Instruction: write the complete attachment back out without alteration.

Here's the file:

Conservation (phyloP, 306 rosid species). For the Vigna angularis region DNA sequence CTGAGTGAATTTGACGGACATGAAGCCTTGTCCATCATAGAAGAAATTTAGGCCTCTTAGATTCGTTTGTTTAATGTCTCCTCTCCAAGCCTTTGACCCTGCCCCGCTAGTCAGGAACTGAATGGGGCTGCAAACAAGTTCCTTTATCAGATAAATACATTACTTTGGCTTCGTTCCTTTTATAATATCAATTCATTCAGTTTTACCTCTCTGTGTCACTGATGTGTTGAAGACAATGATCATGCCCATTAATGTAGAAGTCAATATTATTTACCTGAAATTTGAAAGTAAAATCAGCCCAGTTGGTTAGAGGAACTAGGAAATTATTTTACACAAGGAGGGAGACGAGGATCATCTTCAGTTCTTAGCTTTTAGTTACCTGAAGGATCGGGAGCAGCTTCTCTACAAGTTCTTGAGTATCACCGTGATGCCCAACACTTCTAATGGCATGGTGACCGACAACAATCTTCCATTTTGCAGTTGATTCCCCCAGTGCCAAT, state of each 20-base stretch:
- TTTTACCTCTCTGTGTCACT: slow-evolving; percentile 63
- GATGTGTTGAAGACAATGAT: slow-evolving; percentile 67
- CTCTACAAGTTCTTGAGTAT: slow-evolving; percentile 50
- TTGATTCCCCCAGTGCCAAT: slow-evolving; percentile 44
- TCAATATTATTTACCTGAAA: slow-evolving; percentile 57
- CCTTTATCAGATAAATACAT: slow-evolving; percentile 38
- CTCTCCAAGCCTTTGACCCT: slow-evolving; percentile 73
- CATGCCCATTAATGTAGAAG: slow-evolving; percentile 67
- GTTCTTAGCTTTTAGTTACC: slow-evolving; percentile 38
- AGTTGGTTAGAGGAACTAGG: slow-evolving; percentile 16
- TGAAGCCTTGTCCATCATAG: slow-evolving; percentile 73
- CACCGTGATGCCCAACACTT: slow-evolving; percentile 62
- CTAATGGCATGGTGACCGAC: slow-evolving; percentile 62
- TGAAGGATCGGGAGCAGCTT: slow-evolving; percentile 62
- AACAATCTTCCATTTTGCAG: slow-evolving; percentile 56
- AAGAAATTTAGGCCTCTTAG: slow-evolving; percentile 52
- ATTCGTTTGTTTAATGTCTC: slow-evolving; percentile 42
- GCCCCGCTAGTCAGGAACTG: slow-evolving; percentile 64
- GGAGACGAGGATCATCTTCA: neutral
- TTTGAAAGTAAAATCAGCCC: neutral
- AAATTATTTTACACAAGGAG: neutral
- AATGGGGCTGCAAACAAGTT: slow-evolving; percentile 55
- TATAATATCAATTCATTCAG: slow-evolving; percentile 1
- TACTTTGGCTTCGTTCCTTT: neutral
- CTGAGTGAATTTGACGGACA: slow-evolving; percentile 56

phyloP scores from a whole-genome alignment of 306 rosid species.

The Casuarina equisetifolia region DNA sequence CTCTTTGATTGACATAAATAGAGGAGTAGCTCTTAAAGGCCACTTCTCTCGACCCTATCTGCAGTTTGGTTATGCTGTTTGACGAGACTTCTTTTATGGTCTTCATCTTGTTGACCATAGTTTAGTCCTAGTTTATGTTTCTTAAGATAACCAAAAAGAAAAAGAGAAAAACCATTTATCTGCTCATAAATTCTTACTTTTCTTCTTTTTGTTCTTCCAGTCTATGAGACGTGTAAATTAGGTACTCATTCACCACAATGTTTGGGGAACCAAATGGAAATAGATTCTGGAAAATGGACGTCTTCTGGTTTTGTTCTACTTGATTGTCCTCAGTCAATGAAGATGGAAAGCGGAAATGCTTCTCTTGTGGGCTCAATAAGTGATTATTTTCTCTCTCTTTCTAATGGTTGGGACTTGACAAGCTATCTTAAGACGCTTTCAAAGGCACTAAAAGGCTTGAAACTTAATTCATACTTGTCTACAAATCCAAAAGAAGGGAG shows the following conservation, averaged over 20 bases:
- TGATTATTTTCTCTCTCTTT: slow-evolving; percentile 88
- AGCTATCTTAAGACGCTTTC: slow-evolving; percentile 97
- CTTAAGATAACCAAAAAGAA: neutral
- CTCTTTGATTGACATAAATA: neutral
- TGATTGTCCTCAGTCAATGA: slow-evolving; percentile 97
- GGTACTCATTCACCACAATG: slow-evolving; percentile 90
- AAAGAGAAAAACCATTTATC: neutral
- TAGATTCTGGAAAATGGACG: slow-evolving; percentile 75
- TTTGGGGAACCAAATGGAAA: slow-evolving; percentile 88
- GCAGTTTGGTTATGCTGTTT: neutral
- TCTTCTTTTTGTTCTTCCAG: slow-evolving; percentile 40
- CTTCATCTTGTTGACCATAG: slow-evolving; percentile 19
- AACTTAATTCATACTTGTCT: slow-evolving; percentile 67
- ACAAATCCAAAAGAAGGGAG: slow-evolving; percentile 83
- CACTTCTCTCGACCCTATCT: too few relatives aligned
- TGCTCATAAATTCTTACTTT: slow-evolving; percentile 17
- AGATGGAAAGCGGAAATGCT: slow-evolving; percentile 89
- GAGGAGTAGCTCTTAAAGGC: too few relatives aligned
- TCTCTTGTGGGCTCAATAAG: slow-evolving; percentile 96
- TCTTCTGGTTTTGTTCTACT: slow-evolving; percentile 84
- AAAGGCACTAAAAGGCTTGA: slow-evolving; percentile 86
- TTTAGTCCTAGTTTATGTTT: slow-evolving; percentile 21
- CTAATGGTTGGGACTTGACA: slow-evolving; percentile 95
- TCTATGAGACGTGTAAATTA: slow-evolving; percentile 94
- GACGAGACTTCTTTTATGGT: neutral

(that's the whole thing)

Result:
Conservation (phyloP, 306 rosid species). For the Vigna angularis region DNA sequence CTGAGTGAATTTGACGGACATGAAGCCTTGTCCATCATAGAAGAAATTTAGGCCTCTTAGATTCGTTTGTTTAATGTCTCCTCTCCAAGCCTTTGACCCTGCCCCGCTAGTCAGGAACTGAATGGGGCTGCAAACAAGTTCCTTTATCAGATAAATACATTACTTTGGCTTCGTTCCTTTTATAATATCAATTCATTCAGTTTTACCTCTCTGTGTCACTGATGTGTTGAAGACAATGATCATGCCCATTAATGTAGAAGTCAATATTATTTACCTGAAATTTGAAAGTAAAATCAGCCCAGTTGGTTAGAGGAACTAGGAAATTATTTTACACAAGGAGGGAGACGAGGATCATCTTCAGTTCTTAGCTTTTAGTTACCTGAAGGATCGGGAGCAGCTTCTCTACAAGTTCTTGAGTATCACCGTGATGCCCAACACTTCTAATGGCATGGTGACCGACAACAATCTTCCATTTTGCAGTTGATTCCCCCAGTGCCAAT, state of each 20-base stretch:
- TTTTACCTCTCTGTGTCACT: slow-evolving; percentile 63
- GATGTGTTGAAGACAATGAT: slow-evolving; percentile 67
- CTCTACAAGTTCTTGAGTAT: slow-evolving; percentile 50
- TTGATTCCCCCAGTGCCAAT: slow-evolving; percentile 44
- TCAATATTATTTACCTGAAA: slow-evolving; percentile 57
- CCTTTATCAGATAAATACAT: slow-evolving; percentile 38
- CTCTCCAAGCCTTTGACCCT: slow-evolving; percentile 73
- CATGCCCATTAATGTAGAAG: slow-evolving; percentile 67
- GTTCTTAGCTTTTAGTTACC: slow-evolving; percentile 38
- AGTTGGTTAGAGGAACTAGG: slow-evolving; percentile 16
- TGAAGCCTTGTCCATCATAG: slow-evolving; percentile 73
- CACCGTGATGCCCAACACTT: slow-evolving; percentile 62
- CTAATGGCATGGTGACCGAC: slow-evolving; percentile 62
- TGAAGGATCGGGAGCAGCTT: slow-evolving; percentile 62
- AACAATCTTCCATTTTGCAG: slow-evolving; percentile 56
- AAGAAATTTAGGCCTCTTAG: slow-evolving; percentile 52
- ATTCGTTTGTTTAATGTCTC: slow-evolving; percentile 42
- GCCCCGCTAGTCAGGAACTG: slow-evolving; percentile 64
- GGAGACGAGGATCATCTTCA: neutral
- TTTGAAAGTAAAATCAGCCC: neutral
- AAATTATTTTACACAAGGAG: neutral
- AATGGGGCTGCAAACAAGTT: slow-evolving; percentile 55
- TATAATATCAATTCATTCAG: slow-evolving; percentile 1
- TACTTTGGCTTCGTTCCTTT: neutral
- CTGAGTGAATTTGACGGACA: slow-evolving; percentile 56

phyloP scores from a whole-genome alignment of 306 rosid species.

The Casuarina equisetifolia region DNA sequence CTCTTTGATTGACATAAATAGAGGAGTAGCTCTTAAAGGCCACTTCTCTCGACCCTATCTGCAGTTTGGTTATGCTGTTTGACGAGACTTCTTTTATGGTCTTCATCTTGTTGACCATAGTTTAGTCCTAGTTTATGTTTCTTAAGATAACCAAAAAGAAAAAGAGAAAAACCATTTATCTGCTCATAAATTCTTACTTTTCTTCTTTTTGTTCTTCCAGTCTATGAGACGTGTAAATTAGGTACTCATTCACCACAATGTTTGGGGAACCAAATGGAAATAGATTCTGGAAAATGGACGTCTTCTGGTTTTGTTCTACTTGATTGTCCTCAGTCAATGAAGATGGAAAGCGGAAATGCTTCTCTTGTGGGCTCAATAAGTGATTATTTTCTCTCTCTTTCTAATGGTTGGGACTTGACAAGCTATCTTAAGACGCTTTCAAAGGCACTAAAAGGCTTGAAACTTAATTCATACTTGTCTACAAATCCAAAAGAAGGGAG shows the following conservation, averaged over 20 bases:
- TGATTATTTTCTCTCTCTTT: slow-evolving; percentile 88
- AGCTATCTTAAGACGCTTTC: slow-evolving; percentile 97
- CTTAAGATAACCAAAAAGAA: neutral
- CTCTTTGATTGACATAAATA: neutral
- TGATTGTCCTCAGTCAATGA: slow-evolving; percentile 97
- GGTACTCATTCACCACAATG: slow-evolving; percentile 90
- AAAGAGAAAAACCATTTATC: neutral
- TAGATTCTGGAAAATGGACG: slow-evolving; percentile 75
- TTTGGGGAACCAAATGGAAA: slow-evolving; percentile 88
- GCAGTTTGGTTATGCTGTTT: neutral
- TCTTCTTTTTGTTCTTCCAG: slow-evolving; percentile 40
- CTTCATCTTGTTGACCATAG: slow-evolving; percentile 19
- AACTTAATTCATACTTGTCT: slow-evolving; percentile 67
- ACAAATCCAAAAGAAGGGAG: slow-evolving; percentile 83
- CACTTCTCTCGACCCTATCT: too few relatives aligned
- TGCTCATAAATTCTTACTTT: slow-evolving; percentile 17
- AGATGGAAAGCGGAAATGCT: slow-evolving; percentile 89
- GAGGAGTAGCTCTTAAAGGC: too few relatives aligned
- TCTCTTGTGGGCTCAATAAG: slow-evolving; percentile 96
- TCTTCTGGTTTTGTTCTACT: slow-evolving; percentile 84
- AAAGGCACTAAAAGGCTTGA: slow-evolving; percentile 86
- TTTAGTCCTAGTTTATGTTT: slow-evolving; percentile 21
- CTAATGGTTGGGACTTGACA: slow-evolving; percentile 95
- TCTATGAGACGTGTAAATTA: slow-evolving; percentile 94
- GACGAGACTTCTTTTATGGT: neutral